First let’s be clear. Melania Trump plagiarized Michelle Obama’s speech of 2008. One of my unwelcome tasks as a reader of thousands of college student essays is to check for plagiarism. As soon as I see as few as 4 or 5 words in sequence which are exactly the same as someone else’s words, I know that they were copied. Even when hundreds of people write about the same thing, their word choices are unique.
In the climactic portion of her speech Melania used one passage of 23 consecutive words copied from Michelle, and another passage of 29 copied words with a few minor edits in the middle. For example Michelle’s use of “Barack and I” was edited out for obvious reasons.
Plagiarism is strike one. In high profile cases, it is often followed by strike two, denial. Trump’s campaign manager, Paul Manafort, said “to think that she would be cribbing Michelle Obama’s words is crazy.” Manafort blamed Hillary Clinton for trying to “destroy” another woman, although the Clinton campaign had nothing to do with the exposure of plagiarism. Manafort’s denials of reality are not surprising, coming from a man who has worked for some of the world’s most brutal and corrupt dictators: Ferdinand Marcos in the Philippines, Mobutu Sese Seko in the Congo, and Mohamed Siad Barre in Somalia. Picking a manager with a resumé of supporting murderous regimes is itself a revelation about the amoral values of Trump’s campaign.
Denial doesn’t work for long, so the next recourse of public plagiarizers is a series of hastily constructed stories about how the copying happened. Before she gave the speech, Melania said, “I wrote it with as little help as possible.” But Donald Trump Jr. blamed unnamed speechwriters who “should've cleaned it up better”. Then it turned out that many paragraphs had been written by Paul Scully, who had drafted Sarah Palin’s 2008 convention speech. Later, Meredith McIver, who described herself as “an in-house staff writer at the Trump Organization”, who helped Trump write some of his books, seemed to offer the real story. Melania admired Michelle Obama and had “read me some passages from Mrs. Obama’s speech. I wrote them down and later included some phrasing in the draft that ultimately became the final speech.” This wasn’t the first time that McIver took the blame for a Trump falsehood. Trump himself blamed her in 2007 for overstating his wealth in his books.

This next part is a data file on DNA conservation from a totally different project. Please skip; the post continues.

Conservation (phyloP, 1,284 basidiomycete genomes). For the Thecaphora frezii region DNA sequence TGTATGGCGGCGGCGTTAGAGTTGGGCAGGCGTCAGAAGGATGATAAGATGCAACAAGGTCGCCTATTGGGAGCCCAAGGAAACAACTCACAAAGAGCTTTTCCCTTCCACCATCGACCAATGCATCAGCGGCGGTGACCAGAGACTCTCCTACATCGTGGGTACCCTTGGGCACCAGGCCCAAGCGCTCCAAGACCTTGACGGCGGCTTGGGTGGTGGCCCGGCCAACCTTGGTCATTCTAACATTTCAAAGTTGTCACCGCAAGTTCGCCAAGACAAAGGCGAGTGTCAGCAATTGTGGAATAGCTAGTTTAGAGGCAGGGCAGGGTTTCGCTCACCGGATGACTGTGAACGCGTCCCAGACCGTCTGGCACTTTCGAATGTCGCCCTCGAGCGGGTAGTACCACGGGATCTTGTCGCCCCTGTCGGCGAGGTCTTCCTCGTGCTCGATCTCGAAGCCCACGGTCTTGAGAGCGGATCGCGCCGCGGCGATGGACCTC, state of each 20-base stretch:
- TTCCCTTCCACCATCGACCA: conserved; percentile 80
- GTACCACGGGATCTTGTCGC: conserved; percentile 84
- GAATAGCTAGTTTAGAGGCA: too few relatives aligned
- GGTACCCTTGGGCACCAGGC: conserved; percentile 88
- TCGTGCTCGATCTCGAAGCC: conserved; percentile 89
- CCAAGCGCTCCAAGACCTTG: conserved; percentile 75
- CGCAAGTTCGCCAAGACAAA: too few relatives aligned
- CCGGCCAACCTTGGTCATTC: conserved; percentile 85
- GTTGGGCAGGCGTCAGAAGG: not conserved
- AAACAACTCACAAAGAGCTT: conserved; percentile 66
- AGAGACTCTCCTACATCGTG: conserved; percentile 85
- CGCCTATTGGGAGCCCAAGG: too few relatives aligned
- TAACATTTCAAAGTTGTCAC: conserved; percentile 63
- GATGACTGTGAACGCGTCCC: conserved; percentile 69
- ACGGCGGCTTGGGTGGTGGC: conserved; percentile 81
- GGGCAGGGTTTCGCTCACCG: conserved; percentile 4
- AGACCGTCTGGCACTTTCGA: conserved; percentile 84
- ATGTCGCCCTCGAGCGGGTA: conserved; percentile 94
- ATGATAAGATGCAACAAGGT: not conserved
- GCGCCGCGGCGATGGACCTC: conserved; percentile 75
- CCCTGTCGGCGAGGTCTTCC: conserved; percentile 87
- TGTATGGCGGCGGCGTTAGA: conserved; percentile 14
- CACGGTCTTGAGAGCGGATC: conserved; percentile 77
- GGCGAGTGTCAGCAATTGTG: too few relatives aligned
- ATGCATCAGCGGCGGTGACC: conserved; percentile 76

Strike three. Her story is hard to believe. I have taken notes while interviewing people over the phone, and it’s nearly impossible to write down long passages and reproduce them word-for-word. We’ll probably never know the truth about exactly how the plagiarism developed. We do know that Melania is no stranger to lies: she dropped out of the University of Ljubljana after one year, but claimed on her website that she earned a degree in architecture and design. The Republican National Convention program repeats the lie.
The varying stories put out by the Trump campaign about the speech typify the complete disinterest in truth that is central to Trump’s entire life. To be fair, most political campaigns try to minimize potential problems by telling lies.
But there is more to this story than lying by the Trump campaign. Melania realized something that escapes the Republican Party, all those Convention delegates who shouted “Lock her up” about Hillary Clinton, and her husband Donald. Americans of both parties share the most basic ideas and values.
Michelle Obama’s family values are so much like Melania’s that Melania could make Michelle’s exact words her own. When expressing her deepest and most personal feelings, a white immigrant fashion model from Slovenia could channel a black American lawyer. Without blinking an eye, Melania bridged the divide between conservative Republicans and liberal Democrats on an issue usually used as a wedge between the parties, family values.
I can’t excuse Melania’s plagiarism nor the Trump campaign’s lies about how her speech was created. I don’t think she was trying to end the cultural war waged by Republicans against “liberals” whom they routinely accuse of destroying American families. Perhaps in spite of herself, Melania Trump gave the lie to that decades-long campaign and pointed the way to a better American politics. Too bad her husband wasn’t listening.
Carle Place, New York
Published in the Jacksonville Journal-Courier, July 26, 2016